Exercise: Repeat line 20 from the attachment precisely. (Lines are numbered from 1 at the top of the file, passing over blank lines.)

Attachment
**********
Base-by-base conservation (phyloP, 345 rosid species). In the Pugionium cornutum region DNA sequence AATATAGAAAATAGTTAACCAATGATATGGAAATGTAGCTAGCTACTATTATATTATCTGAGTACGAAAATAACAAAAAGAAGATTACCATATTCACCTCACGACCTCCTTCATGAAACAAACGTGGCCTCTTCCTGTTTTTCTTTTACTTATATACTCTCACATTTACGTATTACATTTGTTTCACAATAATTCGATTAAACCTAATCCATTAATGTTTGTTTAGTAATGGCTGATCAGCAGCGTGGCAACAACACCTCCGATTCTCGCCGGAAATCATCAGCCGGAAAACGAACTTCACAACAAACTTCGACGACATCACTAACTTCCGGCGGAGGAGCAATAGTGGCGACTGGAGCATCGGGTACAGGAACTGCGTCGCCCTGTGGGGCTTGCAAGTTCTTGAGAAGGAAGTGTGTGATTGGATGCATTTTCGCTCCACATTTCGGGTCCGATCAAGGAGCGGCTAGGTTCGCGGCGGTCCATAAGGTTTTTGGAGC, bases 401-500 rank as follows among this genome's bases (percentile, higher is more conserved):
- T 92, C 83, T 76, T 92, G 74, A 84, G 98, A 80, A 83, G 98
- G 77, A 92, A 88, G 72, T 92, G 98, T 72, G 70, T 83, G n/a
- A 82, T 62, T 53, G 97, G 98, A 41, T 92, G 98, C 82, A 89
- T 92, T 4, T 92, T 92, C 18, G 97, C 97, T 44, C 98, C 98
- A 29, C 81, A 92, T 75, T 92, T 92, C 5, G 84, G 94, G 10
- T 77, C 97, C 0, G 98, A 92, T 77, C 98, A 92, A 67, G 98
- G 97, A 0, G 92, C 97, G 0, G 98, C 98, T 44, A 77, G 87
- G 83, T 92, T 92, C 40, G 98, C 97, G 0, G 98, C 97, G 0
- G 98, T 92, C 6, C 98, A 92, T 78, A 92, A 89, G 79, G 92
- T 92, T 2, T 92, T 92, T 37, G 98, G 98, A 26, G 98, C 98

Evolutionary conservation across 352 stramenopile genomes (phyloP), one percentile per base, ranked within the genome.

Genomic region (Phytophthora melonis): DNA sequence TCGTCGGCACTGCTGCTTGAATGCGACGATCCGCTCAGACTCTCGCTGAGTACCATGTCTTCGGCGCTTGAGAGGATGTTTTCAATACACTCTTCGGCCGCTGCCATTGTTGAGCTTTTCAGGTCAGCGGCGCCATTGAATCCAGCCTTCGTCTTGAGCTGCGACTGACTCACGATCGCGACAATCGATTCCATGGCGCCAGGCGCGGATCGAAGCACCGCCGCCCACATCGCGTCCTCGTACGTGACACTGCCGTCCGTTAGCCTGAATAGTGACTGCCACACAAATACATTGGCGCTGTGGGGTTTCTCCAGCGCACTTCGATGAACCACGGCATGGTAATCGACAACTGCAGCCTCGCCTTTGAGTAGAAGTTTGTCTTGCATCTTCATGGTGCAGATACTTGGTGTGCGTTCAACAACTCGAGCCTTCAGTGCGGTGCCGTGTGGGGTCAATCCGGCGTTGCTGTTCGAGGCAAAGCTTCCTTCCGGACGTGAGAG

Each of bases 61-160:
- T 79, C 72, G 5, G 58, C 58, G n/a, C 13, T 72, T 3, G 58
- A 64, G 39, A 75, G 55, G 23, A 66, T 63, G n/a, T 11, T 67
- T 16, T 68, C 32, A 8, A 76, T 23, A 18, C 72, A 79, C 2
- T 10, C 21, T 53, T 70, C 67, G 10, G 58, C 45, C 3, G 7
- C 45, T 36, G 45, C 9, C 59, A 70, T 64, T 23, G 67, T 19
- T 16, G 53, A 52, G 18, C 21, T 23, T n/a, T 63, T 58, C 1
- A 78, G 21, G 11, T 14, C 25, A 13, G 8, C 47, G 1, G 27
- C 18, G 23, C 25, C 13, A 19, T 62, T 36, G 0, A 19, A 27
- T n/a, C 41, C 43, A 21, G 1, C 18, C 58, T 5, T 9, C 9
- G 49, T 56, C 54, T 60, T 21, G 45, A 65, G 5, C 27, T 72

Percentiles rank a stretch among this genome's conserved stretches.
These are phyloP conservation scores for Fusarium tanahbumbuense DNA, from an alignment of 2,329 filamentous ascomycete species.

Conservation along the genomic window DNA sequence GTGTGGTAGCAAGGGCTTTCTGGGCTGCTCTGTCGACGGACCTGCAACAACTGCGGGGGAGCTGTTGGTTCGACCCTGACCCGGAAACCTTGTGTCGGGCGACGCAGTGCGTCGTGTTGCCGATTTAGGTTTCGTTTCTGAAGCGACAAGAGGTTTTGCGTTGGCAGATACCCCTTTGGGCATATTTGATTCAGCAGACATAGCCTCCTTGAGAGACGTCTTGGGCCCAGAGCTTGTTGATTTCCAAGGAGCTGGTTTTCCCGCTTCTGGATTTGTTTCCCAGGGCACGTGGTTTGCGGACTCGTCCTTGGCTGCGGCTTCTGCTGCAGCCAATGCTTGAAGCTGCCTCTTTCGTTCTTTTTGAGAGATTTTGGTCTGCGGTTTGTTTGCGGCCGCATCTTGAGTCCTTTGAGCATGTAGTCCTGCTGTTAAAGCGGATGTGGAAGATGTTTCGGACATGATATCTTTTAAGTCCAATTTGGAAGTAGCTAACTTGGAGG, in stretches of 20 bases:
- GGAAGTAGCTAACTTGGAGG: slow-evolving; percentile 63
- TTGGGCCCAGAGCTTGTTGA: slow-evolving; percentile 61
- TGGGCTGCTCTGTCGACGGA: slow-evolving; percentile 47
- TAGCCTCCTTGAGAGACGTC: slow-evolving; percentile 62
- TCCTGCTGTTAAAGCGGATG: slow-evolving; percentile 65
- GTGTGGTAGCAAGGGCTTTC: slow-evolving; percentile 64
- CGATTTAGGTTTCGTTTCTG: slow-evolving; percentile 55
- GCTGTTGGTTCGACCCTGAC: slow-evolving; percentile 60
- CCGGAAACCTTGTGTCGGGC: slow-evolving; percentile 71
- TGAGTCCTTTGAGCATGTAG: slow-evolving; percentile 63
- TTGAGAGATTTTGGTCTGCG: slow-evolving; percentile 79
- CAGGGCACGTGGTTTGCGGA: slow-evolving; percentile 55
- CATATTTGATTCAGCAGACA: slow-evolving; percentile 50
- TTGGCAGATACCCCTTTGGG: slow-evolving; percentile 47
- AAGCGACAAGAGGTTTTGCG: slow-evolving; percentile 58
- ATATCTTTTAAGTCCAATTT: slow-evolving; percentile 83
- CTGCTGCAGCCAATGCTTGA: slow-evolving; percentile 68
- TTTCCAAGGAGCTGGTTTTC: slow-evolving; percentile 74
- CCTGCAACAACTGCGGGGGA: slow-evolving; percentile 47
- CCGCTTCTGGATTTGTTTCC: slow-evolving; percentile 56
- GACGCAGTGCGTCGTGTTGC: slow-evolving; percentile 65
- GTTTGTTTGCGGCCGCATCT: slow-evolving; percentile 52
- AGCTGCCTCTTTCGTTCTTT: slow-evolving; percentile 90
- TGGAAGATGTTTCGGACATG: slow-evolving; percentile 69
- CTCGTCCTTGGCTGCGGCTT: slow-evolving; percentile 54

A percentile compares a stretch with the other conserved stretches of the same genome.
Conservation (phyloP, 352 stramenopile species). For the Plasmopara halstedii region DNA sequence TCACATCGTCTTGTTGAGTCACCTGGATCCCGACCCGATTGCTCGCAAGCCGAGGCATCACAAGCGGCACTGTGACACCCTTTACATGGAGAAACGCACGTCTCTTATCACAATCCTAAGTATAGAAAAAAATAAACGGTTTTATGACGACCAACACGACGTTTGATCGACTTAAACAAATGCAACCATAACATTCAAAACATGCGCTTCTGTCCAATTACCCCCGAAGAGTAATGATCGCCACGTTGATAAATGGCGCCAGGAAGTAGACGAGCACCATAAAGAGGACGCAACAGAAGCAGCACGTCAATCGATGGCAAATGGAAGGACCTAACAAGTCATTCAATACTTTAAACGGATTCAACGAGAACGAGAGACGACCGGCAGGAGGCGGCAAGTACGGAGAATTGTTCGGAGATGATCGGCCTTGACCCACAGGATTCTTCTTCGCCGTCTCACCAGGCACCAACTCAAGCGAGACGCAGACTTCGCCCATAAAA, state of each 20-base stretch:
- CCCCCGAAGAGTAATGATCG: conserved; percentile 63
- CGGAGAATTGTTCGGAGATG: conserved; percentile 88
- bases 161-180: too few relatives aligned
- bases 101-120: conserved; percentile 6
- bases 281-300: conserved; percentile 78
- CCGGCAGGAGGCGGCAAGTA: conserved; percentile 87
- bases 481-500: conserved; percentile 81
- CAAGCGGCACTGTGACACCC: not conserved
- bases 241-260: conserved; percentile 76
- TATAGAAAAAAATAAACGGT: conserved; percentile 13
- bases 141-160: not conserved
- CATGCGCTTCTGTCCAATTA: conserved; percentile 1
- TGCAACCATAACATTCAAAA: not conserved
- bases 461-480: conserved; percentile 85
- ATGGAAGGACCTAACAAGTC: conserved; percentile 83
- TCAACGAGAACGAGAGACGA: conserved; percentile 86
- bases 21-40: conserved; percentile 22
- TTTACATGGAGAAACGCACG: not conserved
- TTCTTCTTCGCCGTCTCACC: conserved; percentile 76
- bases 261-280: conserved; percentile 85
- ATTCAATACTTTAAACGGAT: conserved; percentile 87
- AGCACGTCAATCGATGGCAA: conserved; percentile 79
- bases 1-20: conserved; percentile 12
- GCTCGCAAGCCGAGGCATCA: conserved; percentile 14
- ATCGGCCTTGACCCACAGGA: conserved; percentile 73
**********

- T 16, G 53, A 52, G 18, C 21, T 23, T n/a, T 63, T 58, C 1